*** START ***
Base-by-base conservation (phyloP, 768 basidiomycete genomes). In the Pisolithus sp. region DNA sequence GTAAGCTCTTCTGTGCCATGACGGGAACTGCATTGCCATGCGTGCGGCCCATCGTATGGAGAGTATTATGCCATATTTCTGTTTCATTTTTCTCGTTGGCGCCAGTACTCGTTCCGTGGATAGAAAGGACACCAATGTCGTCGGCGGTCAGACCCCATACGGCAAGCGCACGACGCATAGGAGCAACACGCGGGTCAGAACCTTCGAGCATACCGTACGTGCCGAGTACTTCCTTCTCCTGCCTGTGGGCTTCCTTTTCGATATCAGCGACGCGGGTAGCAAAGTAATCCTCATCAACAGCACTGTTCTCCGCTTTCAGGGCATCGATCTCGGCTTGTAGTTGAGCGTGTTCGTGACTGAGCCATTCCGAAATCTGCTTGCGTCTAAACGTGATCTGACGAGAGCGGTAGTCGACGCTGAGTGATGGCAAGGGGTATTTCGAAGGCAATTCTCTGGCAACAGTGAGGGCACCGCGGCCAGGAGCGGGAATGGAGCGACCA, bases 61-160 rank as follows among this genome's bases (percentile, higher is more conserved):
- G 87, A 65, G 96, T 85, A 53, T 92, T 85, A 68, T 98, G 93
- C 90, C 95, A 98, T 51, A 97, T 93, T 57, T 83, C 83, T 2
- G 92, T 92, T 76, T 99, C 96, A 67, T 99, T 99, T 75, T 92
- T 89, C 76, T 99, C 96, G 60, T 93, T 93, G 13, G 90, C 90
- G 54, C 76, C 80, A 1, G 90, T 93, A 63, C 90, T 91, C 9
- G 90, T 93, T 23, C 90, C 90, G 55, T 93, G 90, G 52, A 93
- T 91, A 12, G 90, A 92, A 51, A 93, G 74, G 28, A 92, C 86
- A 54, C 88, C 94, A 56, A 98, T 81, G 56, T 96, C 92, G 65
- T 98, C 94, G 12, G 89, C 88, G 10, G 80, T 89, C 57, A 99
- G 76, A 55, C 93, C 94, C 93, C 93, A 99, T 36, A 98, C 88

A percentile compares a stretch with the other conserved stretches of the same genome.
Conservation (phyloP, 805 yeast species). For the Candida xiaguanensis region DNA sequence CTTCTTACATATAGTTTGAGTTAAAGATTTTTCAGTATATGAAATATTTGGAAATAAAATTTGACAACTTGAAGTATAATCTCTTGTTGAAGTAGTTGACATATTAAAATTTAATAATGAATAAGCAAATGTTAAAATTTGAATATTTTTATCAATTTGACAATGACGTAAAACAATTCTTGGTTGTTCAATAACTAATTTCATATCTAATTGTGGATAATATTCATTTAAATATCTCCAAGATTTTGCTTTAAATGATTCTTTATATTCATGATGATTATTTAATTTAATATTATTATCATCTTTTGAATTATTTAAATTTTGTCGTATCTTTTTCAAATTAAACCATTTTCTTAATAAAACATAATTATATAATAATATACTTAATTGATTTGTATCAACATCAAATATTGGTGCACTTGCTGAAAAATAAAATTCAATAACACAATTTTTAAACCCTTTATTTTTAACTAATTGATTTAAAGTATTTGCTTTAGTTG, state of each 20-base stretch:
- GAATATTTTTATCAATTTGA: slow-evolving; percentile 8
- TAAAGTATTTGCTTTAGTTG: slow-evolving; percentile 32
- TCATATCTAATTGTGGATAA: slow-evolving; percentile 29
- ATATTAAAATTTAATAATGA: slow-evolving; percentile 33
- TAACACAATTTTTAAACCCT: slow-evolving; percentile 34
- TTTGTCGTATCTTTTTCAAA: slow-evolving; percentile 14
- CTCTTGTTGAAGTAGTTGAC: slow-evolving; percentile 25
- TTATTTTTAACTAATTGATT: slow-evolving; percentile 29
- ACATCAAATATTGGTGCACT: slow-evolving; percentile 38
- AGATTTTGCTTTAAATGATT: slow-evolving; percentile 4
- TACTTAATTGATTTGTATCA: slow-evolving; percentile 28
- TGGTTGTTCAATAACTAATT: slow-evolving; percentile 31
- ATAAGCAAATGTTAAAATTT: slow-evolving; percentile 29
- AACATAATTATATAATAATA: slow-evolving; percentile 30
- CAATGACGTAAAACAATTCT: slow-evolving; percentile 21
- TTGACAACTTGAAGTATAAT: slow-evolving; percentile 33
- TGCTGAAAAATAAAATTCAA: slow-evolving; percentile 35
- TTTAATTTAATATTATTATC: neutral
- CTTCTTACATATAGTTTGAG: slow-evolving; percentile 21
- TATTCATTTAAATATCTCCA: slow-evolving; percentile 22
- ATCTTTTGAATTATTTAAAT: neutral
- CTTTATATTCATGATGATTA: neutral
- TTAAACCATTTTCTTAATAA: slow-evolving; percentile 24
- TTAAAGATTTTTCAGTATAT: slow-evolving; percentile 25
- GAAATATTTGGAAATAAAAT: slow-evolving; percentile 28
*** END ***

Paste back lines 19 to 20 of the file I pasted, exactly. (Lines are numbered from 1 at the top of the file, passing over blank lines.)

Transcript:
- TTTGTCGTATCTTTTTCAAA: slow-evolving; percentile 14
- CTCTTGTTGAAGTAGTTGAC: slow-evolving; percentile 25